To be sure, the Western church, and particularly American evangelicals, resists such theologia crucis notions of destiny. But this is to resist the very message of Jesus and his apostles (Stellman directs us to Matt. 24:37–39, 42, as an example of future suffering). The arguably better exegesis that sees this particular Matthean pericope pointing to the destruction of Jerusalem notwithstanding, Stellman’s point holds up. “The spirit of triumphalism that characterizes so much of the evangelical church regards such a message as anathema” (47). Who, after all, would rather bear the reproach of Christ than surpassing wealth and power?
But instead of merely arguing that God has determined his church to be the underdogs in this age (an argument that he of course could make, though not, I believe, without criticism), he does the reader a better service by showing how such a minority position is actually the church’s vocation, which has been described powerfully in John Howard Yoder’s words some years ago: “The believer’s cross is, like that of Jesus, the price of social non-conformity” (The Politics of Jesus). Stellman thus challenges the church to live up to its calling, which is, ironically if not uncomfortably, embracing its underdog status encapsulated in the foolishness of the cross.
The fifth chapter moves to connect the essential distinctiveness of the Christian ‘cult’ to its worship on a particular day of the week, namely, the first. As is often the case (which makes this a fun read, incidentally), Stellman approaches this issue from a fresh angle, starting with a brief discussion on how the various shades of sabbatarianism in America often stemmed from a “transformational impulse—a desire to capture or recover the glory that once characterized America” (52). In so doing, he sets up a good foil to juxtapose with proper worship observance on the first day of the week.
Stellman thus wants to maintain the continuation of the fourth commandment in the new covenant, but without resorting to the old, Americanized rationale. Instead, he offers (no surprise) a two-kingdoms rationale, one that maintains the distinction between cult and culture, sacred and secular.
In brief, Stellman rightly notes that under the old covenant Israel was enjoined to strict and proper Sabbath observance (he also adopts the common Reformed premise that the Sabbath is a creation ordinance, applicable to all humankind before its particular embodiment in the Mosaic covenant). Stellman adds to his case by walking us through Kline’s views on the subject of new covenant Sabbath observance. In short, Kline restricts the Sabbath’s application to the covenant community (not to non-believers). Nor does its application extend beyond that of the covenant community’s assembly. With the two-kingdoms doctrine as his paradigm, Kline believes that “to apply the Sabbath’s restrictions to activities in the cultural realm would be to stamp the profane with God’s holy imprint, thereby conflating the two kingdoms” (57).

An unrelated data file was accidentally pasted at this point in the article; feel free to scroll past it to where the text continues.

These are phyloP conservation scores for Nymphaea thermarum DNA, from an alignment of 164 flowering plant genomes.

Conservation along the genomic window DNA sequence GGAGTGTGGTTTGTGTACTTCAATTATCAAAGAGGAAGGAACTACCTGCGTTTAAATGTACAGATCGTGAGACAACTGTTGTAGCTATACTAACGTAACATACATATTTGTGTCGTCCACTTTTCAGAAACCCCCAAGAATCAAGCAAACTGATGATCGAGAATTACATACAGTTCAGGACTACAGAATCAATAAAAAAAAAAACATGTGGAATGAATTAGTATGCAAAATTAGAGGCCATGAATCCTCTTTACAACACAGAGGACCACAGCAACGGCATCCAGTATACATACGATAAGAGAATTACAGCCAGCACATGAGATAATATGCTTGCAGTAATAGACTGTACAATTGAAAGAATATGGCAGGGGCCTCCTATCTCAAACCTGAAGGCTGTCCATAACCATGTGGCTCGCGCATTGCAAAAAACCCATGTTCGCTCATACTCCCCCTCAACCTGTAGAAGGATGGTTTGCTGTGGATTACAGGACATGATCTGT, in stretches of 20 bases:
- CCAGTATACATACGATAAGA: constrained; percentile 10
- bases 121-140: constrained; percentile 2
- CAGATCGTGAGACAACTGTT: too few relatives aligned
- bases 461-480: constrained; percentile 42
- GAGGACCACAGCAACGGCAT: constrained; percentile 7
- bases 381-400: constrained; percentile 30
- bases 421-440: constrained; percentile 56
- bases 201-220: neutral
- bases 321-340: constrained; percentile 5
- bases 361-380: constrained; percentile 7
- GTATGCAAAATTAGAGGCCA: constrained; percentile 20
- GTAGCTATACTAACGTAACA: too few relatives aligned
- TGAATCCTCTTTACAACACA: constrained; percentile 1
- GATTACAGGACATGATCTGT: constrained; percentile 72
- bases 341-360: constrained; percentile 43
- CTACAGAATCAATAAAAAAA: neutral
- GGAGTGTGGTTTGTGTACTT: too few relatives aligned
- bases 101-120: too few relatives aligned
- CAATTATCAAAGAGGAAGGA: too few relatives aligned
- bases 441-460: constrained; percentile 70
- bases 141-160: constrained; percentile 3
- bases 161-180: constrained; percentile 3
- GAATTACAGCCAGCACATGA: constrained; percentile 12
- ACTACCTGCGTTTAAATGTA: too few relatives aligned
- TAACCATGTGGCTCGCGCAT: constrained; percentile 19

Stellman, however, and many Reformed readers will be happy to know this, does not desire to follow Kline all the way down this path: “I would argue that [Kline’s] limitation of [the Sabbath’s] application to the worship service alone is insensitive to the eschatological character of man’s existence from creation onward. In fact, the very two-kingdoms paradigm that Kline propounds urges withdrawal from cultural activity on the Lord’s Day” (ibid.).
This not being primarily an exegetical argument, Stellman’s urgings for cultural withdrawal throughout the entirety of the first day of the week are in the end practical: “it…serves to challenge and subvert the assumptions of this fleeting age” (58). I’m all for such pragmatic responses to this hedonistic world. But of course our pragmatic reasons cannot and should not be elevated to normative status—unless we’re commanded to by God himself (granted, sabbatarians think precisely this). No doubt Stellman is convinced exegetically of the Westminsterian Sabbath view, but he didn’t need to use the particular (and debatable) sabbatarian language of this chapter to make his point. I’ve also always had the sneaking suspicion that cultural withdrawal throughout the entirety of the first day of the week is only a viable option post Constantine. It wasn’t until Christianity became a religio licita that anything like a non-workday during the week began to take shape (Jewish and pagan festivals already enjoyed for some time work-free days). In other words, only those of us with the luxury of a “weekend” can spend time arguing about what the entirety of our day of worship is supposed to look like.
Despite this reviewer’s disagreement with the underlying exegetical presuppositions of this chapter, it’s sufficient to say that one needn’t be a sabbatarian to refrain from treating Sunday like “Saturday, Part Two” (51), nor is the principle of Stellman’s exhortation to be overlooked: “A ‘subversive Sabbatarianism,’ therefore, does not affirm the world but condemns it, employing God’s divinely ordained tool to challenge the culture and its ‘idols of leisure and consumption’” (61).
* Look for part 3 of this review on Monday of next week.